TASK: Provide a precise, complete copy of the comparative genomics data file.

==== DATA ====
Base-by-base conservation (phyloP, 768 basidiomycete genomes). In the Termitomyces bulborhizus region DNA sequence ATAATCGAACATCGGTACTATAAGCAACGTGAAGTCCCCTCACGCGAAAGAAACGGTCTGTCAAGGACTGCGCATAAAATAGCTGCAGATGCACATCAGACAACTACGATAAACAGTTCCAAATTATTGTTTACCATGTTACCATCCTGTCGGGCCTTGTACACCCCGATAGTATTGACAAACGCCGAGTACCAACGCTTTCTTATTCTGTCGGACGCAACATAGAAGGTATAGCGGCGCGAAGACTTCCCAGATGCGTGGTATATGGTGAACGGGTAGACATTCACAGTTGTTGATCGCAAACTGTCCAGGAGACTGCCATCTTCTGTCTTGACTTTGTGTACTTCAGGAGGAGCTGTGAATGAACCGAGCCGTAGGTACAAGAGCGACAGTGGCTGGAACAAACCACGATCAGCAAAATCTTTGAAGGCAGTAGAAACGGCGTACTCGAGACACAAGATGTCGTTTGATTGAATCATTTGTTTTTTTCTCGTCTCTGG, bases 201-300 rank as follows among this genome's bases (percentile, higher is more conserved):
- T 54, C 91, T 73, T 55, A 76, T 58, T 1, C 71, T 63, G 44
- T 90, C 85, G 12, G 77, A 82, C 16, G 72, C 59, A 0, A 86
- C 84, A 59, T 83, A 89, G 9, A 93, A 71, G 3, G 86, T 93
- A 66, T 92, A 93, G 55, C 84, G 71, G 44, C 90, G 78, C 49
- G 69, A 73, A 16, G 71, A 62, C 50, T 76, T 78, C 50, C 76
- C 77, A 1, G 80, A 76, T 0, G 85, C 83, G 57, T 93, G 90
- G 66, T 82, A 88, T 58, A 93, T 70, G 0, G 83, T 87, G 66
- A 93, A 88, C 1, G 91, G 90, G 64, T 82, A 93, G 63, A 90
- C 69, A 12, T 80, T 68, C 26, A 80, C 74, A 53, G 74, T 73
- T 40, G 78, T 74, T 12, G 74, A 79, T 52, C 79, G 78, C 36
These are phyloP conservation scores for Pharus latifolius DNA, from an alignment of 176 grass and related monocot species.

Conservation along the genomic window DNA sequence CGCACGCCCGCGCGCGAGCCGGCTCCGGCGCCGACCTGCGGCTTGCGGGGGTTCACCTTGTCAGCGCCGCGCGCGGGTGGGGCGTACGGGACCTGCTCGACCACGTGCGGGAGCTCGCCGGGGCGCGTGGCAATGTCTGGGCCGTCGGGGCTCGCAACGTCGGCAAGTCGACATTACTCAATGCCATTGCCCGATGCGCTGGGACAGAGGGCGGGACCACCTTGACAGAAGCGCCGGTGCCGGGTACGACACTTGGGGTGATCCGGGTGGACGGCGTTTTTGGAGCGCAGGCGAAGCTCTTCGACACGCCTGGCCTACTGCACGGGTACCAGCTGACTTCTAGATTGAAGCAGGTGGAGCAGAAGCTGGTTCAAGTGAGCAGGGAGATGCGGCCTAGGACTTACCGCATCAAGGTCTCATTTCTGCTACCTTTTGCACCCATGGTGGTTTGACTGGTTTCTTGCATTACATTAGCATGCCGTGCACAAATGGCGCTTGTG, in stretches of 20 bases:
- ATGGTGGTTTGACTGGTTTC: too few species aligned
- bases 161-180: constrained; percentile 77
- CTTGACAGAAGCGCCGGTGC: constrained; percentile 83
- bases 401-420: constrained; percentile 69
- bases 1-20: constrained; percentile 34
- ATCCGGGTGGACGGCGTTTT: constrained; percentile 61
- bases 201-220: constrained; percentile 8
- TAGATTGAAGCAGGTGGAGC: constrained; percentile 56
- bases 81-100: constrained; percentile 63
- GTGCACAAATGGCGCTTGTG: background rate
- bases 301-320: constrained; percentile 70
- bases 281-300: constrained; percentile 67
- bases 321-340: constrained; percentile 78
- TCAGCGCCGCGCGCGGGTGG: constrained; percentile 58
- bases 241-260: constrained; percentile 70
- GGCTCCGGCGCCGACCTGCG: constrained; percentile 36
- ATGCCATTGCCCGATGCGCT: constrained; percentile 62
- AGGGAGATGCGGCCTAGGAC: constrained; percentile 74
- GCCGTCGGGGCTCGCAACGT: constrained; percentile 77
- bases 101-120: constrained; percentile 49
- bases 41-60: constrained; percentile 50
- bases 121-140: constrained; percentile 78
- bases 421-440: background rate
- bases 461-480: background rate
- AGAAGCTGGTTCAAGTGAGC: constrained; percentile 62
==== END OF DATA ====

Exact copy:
Base-by-base conservation (phyloP, 768 basidiomycete genomes). In the Termitomyces bulborhizus region DNA sequence ATAATCGAACATCGGTACTATAAGCAACGTGAAGTCCCCTCACGCGAAAGAAACGGTCTGTCAAGGACTGCGCATAAAATAGCTGCAGATGCACATCAGACAACTACGATAAACAGTTCCAAATTATTGTTTACCATGTTACCATCCTGTCGGGCCTTGTACACCCCGATAGTATTGACAAACGCCGAGTACCAACGCTTTCTTATTCTGTCGGACGCAACATAGAAGGTATAGCGGCGCGAAGACTTCCCAGATGCGTGGTATATGGTGAACGGGTAGACATTCACAGTTGTTGATCGCAAACTGTCCAGGAGACTGCCATCTTCTGTCTTGACTTTGTGTACTTCAGGAGGAGCTGTGAATGAACCGAGCCGTAGGTACAAGAGCGACAGTGGCTGGAACAAACCACGATCAGCAAAATCTTTGAAGGCAGTAGAAACGGCGTACTCGAGACACAAGATGTCGTTTGATTGAATCATTTGTTTTTTTCTCGTCTCTGG, bases 201-300 rank as follows among this genome's bases (percentile, higher is more conserved):
- T 54, C 91, T 73, T 55, A 76, T 58, T 1, C 71, T 63, G 44
- T 90, C 85, G 12, G 77, A 82, C 16, G 72, C 59, A 0, A 86
- C 84, A 59, T 83, A 89, G 9, A 93, A 71, G 3, G 86, T 93
- A 66, T 92, A 93, G 55, C 84, G 71, G 44, C 90, G 78, C 49
- G 69, A 73, A 16, G 71, A 62, C 50, T 76, T 78, C 50, C 76
- C 77, A 1, G 80, A 76, T 0, G 85, C 83, G 57, T 93, G 90
- G 66, T 82, A 88, T 58, A 93, T 70, G 0, G 83, T 87, G 66
- A 93, A 88, C 1, G 91, G 90, G 64, T 82, A 93, G 63, A 90
- C 69, A 12, T 80, T 68, C 26, A 80, C 74, A 53, G 74, T 73
- T 40, G 78, T 74, T 12, G 74, A 79, T 52, C 79, G 78, C 36
These are phyloP conservation scores for Pharus latifolius DNA, from an alignment of 176 grass and related monocot species.

Conservation along the genomic window DNA sequence CGCACGCCCGCGCGCGAGCCGGCTCCGGCGCCGACCTGCGGCTTGCGGGGGTTCACCTTGTCAGCGCCGCGCGCGGGTGGGGCGTACGGGACCTGCTCGACCACGTGCGGGAGCTCGCCGGGGCGCGTGGCAATGTCTGGGCCGTCGGGGCTCGCAACGTCGGCAAGTCGACATTACTCAATGCCATTGCCCGATGCGCTGGGACAGAGGGCGGGACCACCTTGACAGAAGCGCCGGTGCCGGGTACGACACTTGGGGTGATCCGGGTGGACGGCGTTTTTGGAGCGCAGGCGAAGCTCTTCGACACGCCTGGCCTACTGCACGGGTACCAGCTGACTTCTAGATTGAAGCAGGTGGAGCAGAAGCTGGTTCAAGTGAGCAGGGAGATGCGGCCTAGGACTTACCGCATCAAGGTCTCATTTCTGCTACCTTTTGCACCCATGGTGGTTTGACTGGTTTCTTGCATTACATTAGCATGCCGTGCACAAATGGCGCTTGTG, in stretches of 20 bases:
- ATGGTGGTTTGACTGGTTTC: too few species aligned
- bases 161-180: constrained; percentile 77
- CTTGACAGAAGCGCCGGTGC: constrained; percentile 83
- bases 401-420: constrained; percentile 69
- bases 1-20: constrained; percentile 34
- ATCCGGGTGGACGGCGTTTT: constrained; percentile 61
- bases 201-220: constrained; percentile 8
- TAGATTGAAGCAGGTGGAGC: constrained; percentile 56
- bases 81-100: constrained; percentile 63
- GTGCACAAATGGCGCTTGTG: background rate
- bases 301-320: constrained; percentile 70
- bases 281-300: constrained; percentile 67
- bases 321-340: constrained; percentile 78
- TCAGCGCCGCGCGCGGGTGG: constrained; percentile 58
- bases 241-260: constrained; percentile 70
- GGCTCCGGCGCCGACCTGCG: constrained; percentile 36
- ATGCCATTGCCCGATGCGCT: constrained; percentile 62
- AGGGAGATGCGGCCTAGGAC: constrained; percentile 74
- GCCGTCGGGGCTCGCAACGT: constrained; percentile 77
- bases 101-120: constrained; percentile 49
- bases 41-60: constrained; percentile 50
- bases 121-140: constrained; percentile 78
- bases 421-440: background rate
- bases 461-480: background rate
- AGAAGCTGGTTCAAGTGAGC: constrained; percentile 62